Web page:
Condensation on bedroom windows is often a result of temperature differences between the inside and outside of the room. When warm, moist air inside the bedroom meets a cold surface like a window, the air cools down, and its ability to hold moisture decreases. As a result, the excess moisture condenses on the cooler surface, forming water droplets.

On top of temperature variations between the inside and outside of the room, you will also be emitting water vapour during sleep. Whilst the amount will vary based on factors such as age, health, and environmental conditions, on average, an adult can release – 5 to 1 litres of water vapour per night through breathing and perspiration during sleep. If you have two people sleeping in a bedroom, you can easily double this average.

How much condensation
is normal?

Before we discuss how to stop condensation on bedroom windows, its important to clarify what is normal when it comes to condensation.

In a nutshell:

  • If you have double or triple glazed windows, you should never experience in between the panes. If this does happen, the seals on the sealed unit have begun to fail and moisture is being drawn into the unit. You may have a ventilation issue that needs to be dealt with.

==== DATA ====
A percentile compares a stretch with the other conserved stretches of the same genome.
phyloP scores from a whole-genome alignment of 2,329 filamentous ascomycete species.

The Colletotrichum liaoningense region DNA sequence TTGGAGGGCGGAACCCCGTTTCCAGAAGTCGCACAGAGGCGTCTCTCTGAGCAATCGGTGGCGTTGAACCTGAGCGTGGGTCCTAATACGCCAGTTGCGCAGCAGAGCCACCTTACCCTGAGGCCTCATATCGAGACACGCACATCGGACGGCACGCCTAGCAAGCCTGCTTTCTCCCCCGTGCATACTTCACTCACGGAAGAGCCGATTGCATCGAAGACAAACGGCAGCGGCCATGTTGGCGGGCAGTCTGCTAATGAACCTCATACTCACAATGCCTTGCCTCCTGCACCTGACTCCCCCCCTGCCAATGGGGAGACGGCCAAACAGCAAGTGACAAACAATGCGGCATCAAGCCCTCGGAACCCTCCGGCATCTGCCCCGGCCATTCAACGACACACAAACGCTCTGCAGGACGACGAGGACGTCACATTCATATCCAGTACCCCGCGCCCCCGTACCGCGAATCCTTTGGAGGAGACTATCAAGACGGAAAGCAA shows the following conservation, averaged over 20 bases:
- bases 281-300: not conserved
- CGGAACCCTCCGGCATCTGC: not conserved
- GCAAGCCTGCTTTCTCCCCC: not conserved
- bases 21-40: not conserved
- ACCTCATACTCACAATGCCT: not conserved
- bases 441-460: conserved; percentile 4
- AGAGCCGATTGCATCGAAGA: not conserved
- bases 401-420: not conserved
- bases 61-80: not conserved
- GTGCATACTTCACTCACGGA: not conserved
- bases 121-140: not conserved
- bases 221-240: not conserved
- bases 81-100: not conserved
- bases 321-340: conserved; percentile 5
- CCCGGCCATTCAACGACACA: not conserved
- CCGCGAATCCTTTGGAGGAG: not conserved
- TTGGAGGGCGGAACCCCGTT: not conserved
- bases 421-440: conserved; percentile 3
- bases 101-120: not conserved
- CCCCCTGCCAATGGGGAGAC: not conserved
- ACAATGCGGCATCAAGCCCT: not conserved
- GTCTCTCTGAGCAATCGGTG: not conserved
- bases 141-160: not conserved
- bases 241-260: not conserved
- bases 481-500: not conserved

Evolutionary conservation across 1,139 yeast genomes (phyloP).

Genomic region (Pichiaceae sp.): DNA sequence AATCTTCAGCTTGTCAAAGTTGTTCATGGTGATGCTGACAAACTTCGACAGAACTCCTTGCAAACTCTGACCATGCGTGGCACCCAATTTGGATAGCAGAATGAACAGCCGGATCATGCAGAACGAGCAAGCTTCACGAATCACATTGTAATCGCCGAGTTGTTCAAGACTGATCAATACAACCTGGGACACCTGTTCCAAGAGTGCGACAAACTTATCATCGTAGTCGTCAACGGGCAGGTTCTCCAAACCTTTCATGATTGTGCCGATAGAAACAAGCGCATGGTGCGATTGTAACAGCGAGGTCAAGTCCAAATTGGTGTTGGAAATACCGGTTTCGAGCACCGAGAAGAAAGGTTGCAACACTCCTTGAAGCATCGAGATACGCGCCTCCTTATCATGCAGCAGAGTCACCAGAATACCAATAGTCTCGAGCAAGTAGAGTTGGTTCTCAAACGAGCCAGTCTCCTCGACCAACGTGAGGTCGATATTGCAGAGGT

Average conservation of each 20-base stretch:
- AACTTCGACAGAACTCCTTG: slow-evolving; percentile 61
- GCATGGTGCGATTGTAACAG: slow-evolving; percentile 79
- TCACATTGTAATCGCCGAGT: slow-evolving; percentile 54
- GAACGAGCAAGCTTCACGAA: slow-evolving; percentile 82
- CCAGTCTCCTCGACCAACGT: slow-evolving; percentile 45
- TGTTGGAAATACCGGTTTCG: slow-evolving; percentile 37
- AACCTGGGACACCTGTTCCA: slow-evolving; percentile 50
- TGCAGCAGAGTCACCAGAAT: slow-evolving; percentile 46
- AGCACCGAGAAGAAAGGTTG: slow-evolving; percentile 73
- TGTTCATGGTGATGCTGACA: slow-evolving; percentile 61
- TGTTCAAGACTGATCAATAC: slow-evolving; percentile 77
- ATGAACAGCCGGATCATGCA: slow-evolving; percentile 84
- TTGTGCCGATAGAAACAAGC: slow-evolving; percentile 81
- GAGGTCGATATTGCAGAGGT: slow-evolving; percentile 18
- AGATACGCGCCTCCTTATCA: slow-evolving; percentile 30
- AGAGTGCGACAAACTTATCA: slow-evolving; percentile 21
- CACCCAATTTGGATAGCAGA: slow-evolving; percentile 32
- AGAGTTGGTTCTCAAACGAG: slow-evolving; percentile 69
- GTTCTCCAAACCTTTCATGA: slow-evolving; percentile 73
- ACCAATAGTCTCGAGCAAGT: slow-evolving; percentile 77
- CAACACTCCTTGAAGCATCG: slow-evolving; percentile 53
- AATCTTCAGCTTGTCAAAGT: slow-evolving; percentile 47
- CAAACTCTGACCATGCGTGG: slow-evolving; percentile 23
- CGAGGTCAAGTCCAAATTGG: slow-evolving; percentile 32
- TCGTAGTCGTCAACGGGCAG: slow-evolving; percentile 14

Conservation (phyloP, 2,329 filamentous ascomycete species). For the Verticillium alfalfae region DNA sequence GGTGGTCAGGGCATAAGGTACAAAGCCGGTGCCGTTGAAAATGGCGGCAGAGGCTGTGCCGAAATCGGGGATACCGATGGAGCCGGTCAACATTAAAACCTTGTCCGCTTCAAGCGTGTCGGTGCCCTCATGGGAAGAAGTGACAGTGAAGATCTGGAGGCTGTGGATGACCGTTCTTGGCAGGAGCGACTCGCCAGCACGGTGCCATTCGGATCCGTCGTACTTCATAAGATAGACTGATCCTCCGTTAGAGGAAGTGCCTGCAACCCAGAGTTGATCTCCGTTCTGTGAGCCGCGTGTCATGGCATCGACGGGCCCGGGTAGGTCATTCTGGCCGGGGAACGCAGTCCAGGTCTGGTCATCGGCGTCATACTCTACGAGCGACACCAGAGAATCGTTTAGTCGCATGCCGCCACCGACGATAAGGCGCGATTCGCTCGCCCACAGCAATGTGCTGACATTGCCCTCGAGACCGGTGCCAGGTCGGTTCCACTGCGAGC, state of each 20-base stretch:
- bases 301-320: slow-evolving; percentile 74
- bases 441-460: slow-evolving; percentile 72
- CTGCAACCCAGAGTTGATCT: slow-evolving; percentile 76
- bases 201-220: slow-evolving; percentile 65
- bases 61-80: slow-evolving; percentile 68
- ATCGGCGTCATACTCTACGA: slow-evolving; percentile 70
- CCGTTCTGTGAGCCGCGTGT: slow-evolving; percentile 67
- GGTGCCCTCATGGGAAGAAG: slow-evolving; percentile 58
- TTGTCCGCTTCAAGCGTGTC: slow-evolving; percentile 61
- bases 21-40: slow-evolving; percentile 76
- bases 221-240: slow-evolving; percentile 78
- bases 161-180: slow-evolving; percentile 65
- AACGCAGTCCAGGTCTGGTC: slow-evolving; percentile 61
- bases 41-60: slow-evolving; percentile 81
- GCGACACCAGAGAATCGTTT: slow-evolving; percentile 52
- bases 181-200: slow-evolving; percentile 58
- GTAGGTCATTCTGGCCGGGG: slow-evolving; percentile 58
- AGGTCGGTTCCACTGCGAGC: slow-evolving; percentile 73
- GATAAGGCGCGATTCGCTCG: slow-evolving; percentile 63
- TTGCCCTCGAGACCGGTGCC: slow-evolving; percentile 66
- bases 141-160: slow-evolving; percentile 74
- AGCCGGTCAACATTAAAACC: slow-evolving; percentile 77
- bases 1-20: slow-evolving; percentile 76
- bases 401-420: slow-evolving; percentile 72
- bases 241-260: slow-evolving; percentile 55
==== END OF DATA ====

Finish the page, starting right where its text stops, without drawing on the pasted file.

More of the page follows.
• Condensation on the outside of your bedroom windows means the air outside is warmer than the temperature of your double glazing. Outside condensation is a sign that your windows are doing a fantastic job of insulating your home – your windows are not allowing any heat transfer. Condensation on the outside of the window is common during early mornings in summertime when the air temperature outside is humid and warming fast, but the glass is still cool. This is normal and will clear as soon as the sun starts to warm the glass.
  • Condensation forming on the inside of your bedroom windows, is typically the result of steam that may have formed from an en-suite shower or bath (where the door has been left open and the steam escapes into the bedroom), or high humidity/water vapour build up over night as we breathe and perspire during our sleep.  Water vapour will always turn back into liquid form when it encounters a cooler surface, like a bedroom window.

Condensation on the inside of
double-glazed windows

If your home is adequately ventilated with some basic humidity busting measures in place, condensation should not be a problem, unless the condensation is on the inside of your double glazing. 

Condensation on the inside of your double glazing can sometimes indicate high humidity levels in your home and you may have a ventilation problem. If water vapour has nowhere to go, it will condense your windows, as well as your furniture, in carpets, and on walls. It may be that the seals on the window unit have failed, and water is being drawn in. 

The presence of excessive moisture in your home can cause considerable damage to both your residence and your family’s well-being. Promoting air circulation and allowing fresh air to enter will enhance natural ventilation, reducing the likelihood of condensation forming on the interior of your windows.

Easy ways to prevent condensation building up on bedroom windows and the rest of your home